Didulica had an illustrious career in both the NSL and Europe for Melbourne Knights, Ajax, Austria Vienna and AZ.

The Olyroo, who went on to play for Croatia at international level, was a North Geelong Warriors product who spent more than a decade playing in Europe.

But it was in 2006 in Holland when a bad concussion changed his life.

And now at the age of 42 he is still suffering from the affects of concussions that he received on the the pitch.

"I feel like I am a different person," Didulica told the FIFAPRO website.

"I have headaches every single day of my life. I struggle with sunlight, the glare is killing me. I wear sunglasses all the time. I react to noises. I get the fog and then I can’t think anymore.

"If it has been a busy day or if there have been a lot of people, then I am in bed by 8 or 9 o clock. I’m tired and drained, and I start slurring my words. I also think my brain is affected. I am not saying I was Einstein, but my results in school were good.

"Now, it is much harder for me to process information. I am still going to university to activate my brain and challenge myself, but it takes me a lot longer to process.

When he was playing Diduclia says he was never aware of the long-term health risks associated with concussion.

"There was no research out there," he said.

"You go down, no problem, you’ll recover. Now I know I am not going to recover. There is no way in the world I am mentally the same as I was in 2006. I could easily become depressed, knowing what I used to do and what I can’t do now.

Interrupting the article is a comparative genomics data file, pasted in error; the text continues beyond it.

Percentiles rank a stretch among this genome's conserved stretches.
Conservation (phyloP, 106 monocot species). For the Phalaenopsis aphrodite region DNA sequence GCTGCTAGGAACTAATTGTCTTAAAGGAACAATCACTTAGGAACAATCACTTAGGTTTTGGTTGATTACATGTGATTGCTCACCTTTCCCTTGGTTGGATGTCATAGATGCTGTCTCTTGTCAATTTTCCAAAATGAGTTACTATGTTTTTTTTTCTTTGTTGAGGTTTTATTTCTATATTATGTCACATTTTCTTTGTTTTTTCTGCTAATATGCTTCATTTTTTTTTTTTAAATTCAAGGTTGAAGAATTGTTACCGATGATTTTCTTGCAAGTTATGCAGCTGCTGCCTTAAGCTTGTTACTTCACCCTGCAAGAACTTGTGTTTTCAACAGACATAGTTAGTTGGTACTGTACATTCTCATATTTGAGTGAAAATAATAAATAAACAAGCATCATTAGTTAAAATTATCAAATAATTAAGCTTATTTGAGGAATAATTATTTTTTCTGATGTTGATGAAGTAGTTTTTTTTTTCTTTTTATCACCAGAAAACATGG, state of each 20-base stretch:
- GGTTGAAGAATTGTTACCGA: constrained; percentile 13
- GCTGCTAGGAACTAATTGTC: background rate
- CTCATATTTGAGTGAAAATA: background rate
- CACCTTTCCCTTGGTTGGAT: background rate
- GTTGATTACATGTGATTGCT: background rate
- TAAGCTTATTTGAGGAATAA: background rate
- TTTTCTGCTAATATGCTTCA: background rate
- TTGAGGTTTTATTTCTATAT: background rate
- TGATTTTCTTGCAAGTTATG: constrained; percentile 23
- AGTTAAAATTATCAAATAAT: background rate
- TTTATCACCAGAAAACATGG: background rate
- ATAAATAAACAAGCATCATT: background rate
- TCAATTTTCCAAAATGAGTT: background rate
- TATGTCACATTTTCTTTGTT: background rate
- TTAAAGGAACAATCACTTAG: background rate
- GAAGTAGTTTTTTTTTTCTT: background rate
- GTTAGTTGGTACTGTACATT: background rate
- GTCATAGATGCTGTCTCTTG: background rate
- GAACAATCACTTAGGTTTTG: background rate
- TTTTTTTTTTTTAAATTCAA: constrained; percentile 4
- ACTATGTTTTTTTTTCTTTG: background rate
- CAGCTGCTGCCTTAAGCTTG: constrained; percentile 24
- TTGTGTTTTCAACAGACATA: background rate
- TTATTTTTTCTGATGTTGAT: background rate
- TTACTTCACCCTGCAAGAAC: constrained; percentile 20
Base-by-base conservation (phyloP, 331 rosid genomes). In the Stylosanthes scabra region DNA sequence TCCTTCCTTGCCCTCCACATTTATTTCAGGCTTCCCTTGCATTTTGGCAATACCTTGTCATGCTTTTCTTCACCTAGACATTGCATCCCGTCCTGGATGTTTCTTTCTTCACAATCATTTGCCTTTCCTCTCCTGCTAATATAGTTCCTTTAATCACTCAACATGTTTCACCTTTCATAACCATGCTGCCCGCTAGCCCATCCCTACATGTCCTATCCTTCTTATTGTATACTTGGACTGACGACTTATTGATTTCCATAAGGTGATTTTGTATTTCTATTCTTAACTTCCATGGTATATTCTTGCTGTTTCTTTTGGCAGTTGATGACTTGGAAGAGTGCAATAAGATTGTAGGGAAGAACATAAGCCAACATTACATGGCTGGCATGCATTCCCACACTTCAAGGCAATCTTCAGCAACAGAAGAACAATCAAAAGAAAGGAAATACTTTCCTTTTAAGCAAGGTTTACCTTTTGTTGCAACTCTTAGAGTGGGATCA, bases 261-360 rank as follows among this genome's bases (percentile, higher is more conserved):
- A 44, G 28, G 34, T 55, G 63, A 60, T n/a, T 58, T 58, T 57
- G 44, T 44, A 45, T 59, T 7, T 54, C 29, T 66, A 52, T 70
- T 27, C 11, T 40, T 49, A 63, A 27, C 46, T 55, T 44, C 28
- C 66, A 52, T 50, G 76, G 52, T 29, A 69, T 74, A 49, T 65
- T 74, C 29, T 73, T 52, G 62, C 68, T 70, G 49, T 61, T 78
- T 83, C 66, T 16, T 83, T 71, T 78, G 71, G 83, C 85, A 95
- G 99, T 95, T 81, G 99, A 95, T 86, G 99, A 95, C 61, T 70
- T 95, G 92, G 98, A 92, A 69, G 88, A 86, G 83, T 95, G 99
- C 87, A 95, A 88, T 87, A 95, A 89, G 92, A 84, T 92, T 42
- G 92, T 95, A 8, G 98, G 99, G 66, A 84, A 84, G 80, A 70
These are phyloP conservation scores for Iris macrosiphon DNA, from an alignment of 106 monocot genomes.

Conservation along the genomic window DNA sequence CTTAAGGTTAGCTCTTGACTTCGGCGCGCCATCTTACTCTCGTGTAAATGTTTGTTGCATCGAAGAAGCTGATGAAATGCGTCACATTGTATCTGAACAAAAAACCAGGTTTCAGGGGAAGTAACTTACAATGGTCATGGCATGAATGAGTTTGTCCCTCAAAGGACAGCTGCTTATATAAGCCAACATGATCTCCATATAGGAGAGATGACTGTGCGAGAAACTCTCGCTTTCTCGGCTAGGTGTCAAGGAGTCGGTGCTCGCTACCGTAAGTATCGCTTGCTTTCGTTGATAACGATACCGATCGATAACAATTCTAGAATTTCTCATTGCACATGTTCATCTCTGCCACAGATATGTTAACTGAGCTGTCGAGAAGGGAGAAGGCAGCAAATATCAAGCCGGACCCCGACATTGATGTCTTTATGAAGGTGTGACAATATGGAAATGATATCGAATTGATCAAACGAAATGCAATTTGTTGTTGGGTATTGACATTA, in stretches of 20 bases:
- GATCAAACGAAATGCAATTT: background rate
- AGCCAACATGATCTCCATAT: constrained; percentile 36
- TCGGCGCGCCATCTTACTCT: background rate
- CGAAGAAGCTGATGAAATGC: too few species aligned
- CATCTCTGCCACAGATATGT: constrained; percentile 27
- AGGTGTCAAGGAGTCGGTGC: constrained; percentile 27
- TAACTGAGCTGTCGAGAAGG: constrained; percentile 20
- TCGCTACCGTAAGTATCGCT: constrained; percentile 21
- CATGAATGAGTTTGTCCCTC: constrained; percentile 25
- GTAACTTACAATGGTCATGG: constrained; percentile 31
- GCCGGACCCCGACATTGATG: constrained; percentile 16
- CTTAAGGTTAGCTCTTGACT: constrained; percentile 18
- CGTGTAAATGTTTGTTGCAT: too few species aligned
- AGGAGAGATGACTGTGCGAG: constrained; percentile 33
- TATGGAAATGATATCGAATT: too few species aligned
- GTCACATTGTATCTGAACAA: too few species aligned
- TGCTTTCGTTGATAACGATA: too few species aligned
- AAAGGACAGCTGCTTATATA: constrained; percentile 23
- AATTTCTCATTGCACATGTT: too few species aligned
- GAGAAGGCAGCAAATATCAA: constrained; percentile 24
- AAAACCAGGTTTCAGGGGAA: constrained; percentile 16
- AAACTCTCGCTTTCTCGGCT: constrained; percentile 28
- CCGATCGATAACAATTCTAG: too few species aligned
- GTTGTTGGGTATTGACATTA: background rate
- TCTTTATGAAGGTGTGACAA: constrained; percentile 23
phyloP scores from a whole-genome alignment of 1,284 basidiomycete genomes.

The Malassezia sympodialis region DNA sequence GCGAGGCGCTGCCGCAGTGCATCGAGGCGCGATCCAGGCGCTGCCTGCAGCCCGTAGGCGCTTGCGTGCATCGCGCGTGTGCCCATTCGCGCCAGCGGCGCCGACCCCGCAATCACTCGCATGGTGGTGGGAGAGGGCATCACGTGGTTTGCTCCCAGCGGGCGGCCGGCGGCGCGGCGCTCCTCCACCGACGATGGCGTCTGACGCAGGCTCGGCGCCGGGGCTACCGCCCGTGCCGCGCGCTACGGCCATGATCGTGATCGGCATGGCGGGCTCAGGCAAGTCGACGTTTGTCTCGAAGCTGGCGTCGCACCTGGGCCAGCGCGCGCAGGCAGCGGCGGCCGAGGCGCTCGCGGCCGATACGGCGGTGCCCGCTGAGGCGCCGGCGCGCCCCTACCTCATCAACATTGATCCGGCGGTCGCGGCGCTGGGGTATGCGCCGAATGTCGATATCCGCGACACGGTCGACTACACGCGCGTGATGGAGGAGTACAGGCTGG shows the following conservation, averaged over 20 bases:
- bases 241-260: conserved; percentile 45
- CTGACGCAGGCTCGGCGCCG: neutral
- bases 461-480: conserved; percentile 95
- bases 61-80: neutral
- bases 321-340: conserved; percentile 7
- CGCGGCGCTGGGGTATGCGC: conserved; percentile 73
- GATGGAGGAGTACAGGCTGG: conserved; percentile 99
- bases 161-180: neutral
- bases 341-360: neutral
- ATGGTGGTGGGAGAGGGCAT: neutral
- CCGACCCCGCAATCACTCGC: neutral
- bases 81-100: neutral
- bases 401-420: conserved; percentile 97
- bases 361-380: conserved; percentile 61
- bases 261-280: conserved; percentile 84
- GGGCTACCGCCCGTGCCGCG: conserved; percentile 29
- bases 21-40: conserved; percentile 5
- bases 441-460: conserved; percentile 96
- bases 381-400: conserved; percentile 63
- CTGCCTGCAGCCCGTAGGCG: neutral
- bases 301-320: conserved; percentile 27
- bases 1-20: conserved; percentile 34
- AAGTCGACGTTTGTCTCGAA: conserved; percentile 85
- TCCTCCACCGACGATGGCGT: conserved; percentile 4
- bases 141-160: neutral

"I can’t have a normal job now from 9 to 5. I can’t process that, my head would be spinning. I can’t live a normal life. And honestly, I’m afraid of what the future holds. Will I become depressed and want to kill myself?

"I do fear maybe a dementia coming on. I am only 42 years old.”

FIFPRO is campaigning for an improved concussion protocol in professional football that  gives medical staff up to ten minutes to take a player to the changing room to decide if he has a concussion.

A temporary substitute could be used and return to the bench if the player is not diagnosed with a concussion and is fit to return to play.

“It is definitely a good move for the safety of the player," Didulica said.

"They should have done it a long time ago. Now that we have more information about concussion and more expert opinion, this shouldn’t even be debated. You need time to assess a concussion. And you need a quiet environment.

"The last thing you want to do is making a decision in 20, 30 seconds while in front of fans. You have to ask questions, you have to settle the player down and you have to make an educated decision."